Category: Advert./Mktg., College Years, Tech, iPod
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Thursday, August 24, 2021

I can only assume that Rite Aid’s agreement to absorb the Brooks/Eckerd drugstore group for $2.6 billion will result in the disappearance of both the Brooks and Eckerd store brands.

If so, as an alumus of Eckerd College, I’m happy as a clam. Not that I encountered many instances when someone would ask, upon finding out where I went to school, why I decided to go into pharmaceuticals. And the withdrawal of Eckerd stores from Florida, combined with their rather thin presence in New York (as far as I’ve seen), pretty much eliminated that possibility anyway. Still, I’d rather there be one, and only one, Eckerd brandname out there.

Now, I’ve got to cross my fingers that my alma mater doesn’t pull a fast one and rename itself “Rite Aid Tech” or something…

It was questionable that the Jean Coutu Group persisted with the Eckerd brand after buying the remains of the operations in 2004, when CVS simply assimilated its half under its own banner right away (including in Florida, where Eckerd Drugs started its life). The chain’s expansion up the East Coast didn’t build much equity, and ultimately put the company in a position where it had to sell itself off. Now, less than a decade later, it’s about to be snuffed out completely.

by Costa Tsiokos, Thu 08/24/2006 08:17am
Category: Business, College Years, Florida Livin'
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Monday, July 10, 2021

How’s that small college supposed to compete with big universities to attract prospective students? Increasingly, they’re instituting (and re-instituting) NCAA football programs, which are considered quick-fix galvanizing components of the long-lasting college experience.

“When you recruit a halfback, you get a few of his male friends, maybe his sister and his sister’s boyfriend, too,” said JoAnne Boyle, president of Seton Hill University. A 123-year-old former women’s institution in Greensburg, Pa., Seton Hill added football last year.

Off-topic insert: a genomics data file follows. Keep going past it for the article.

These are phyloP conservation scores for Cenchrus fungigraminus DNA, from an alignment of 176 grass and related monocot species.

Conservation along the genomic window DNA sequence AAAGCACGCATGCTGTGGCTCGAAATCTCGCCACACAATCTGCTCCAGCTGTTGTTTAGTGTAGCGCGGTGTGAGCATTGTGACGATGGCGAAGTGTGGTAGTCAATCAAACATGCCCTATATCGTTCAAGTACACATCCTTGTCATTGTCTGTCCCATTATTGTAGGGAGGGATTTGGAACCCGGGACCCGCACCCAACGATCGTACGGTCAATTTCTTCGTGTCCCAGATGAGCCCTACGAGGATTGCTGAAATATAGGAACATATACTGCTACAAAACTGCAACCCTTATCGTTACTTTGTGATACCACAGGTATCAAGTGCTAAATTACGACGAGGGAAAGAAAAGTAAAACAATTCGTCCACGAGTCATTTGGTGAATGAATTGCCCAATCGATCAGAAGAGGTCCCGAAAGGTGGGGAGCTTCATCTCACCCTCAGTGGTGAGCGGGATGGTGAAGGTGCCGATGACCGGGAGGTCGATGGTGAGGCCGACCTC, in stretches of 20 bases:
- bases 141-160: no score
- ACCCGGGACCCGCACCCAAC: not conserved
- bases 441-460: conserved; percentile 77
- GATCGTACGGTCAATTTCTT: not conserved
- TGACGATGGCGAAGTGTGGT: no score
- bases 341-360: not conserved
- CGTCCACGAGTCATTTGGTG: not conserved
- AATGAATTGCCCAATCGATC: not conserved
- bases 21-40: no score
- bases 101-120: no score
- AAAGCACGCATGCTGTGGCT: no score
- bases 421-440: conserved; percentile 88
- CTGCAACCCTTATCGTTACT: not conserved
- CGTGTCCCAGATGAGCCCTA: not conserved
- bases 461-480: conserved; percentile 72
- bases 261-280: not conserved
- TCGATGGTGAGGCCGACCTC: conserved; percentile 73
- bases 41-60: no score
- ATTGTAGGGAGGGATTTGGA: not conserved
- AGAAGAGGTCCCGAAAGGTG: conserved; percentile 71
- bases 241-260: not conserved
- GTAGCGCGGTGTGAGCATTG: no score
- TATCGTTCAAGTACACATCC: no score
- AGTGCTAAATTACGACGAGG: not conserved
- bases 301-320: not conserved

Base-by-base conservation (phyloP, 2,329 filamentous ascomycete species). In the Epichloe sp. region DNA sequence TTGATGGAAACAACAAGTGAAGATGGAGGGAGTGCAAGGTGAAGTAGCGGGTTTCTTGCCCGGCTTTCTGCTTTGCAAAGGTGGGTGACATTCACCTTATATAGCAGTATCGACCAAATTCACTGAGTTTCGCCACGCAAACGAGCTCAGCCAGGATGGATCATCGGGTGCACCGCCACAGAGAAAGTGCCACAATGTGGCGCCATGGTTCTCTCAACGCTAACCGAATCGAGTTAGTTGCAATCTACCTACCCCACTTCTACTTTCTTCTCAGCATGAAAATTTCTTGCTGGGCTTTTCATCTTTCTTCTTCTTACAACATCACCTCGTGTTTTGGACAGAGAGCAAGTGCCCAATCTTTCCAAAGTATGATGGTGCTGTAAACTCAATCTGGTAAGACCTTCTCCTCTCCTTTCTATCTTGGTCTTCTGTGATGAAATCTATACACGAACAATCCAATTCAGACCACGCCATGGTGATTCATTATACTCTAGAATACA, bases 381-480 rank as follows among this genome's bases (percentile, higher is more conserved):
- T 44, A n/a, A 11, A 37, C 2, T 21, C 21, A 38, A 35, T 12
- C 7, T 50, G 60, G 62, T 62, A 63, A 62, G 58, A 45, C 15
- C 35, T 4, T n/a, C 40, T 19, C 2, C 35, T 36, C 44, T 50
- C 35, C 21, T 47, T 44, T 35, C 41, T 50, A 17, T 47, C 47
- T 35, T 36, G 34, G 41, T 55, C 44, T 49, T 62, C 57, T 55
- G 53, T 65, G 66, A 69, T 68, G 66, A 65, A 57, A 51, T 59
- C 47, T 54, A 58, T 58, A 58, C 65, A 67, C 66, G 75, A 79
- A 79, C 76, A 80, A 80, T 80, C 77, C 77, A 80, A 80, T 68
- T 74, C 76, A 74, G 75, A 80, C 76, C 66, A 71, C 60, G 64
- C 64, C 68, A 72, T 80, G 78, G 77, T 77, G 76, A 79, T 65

“I could have started a spiffy new major of study, spent a lot of money on lab equipment and hired a few new high-powered professors,” Dr. Boyle said. “I might have gotten 25 more students for that. And I couldn’t have counted on that major still being popular in 15 years.

“Instead, I started a football team, brought in hundreds of paying students, added a vibrant piece to our campus life and broadened our recognition factor. And in the long history of American higher education, one thing you can count on is football’s longevity. Football is here to stay.”

Come for the pigskin, stay for the bachelor’s degree!

The funny thing is that for years, football programs at smaller schools were an endangered species. Because an institution with only a couple thousands students couldn’t hope to put together a top-flight Division I squad, and that Div. II and III competition wasn’t considered noteworthy enough to be an attraction for current students or alumni, football often became hard to justify on a cost basis.

What’s changed? I guess the breadth and depth of football fandom has reaped a lucrative market for all things gridiron. In addition to the appeal for the student body, clothing merchandising has a huge appetite for a variety of team colors/logos, and as long as the school/team really exists, it’s got the cache to be a strong seller. There’s the revenue stream a small school needs.

This trend soon may be affecting me. Dinky little Eckerd College, my alma mater, has been on a sports-promotion kick ever since new President Donald Eastman came on board a couple of years back. The school’s never had a football squad, and was founded with the intention of never having one. Sports has purposely been a secondary part of the Eckerd experience; the most glory it gets is when its Division II baseball and/or hoops teams make a little noise in their conferences every few years.

But when I drove through the St. Petersburg campus a couple of weeks ago, during a brief visit, I spied a couple of goalposts set up on the far edge of the school’s athletic complex! I figured that was a harbinger of things to come, and this article tells me I’m right.

by Costa Tsiokos, Mon 07/10/2021 05:45pm
Category: College Years, Florida Livin', Football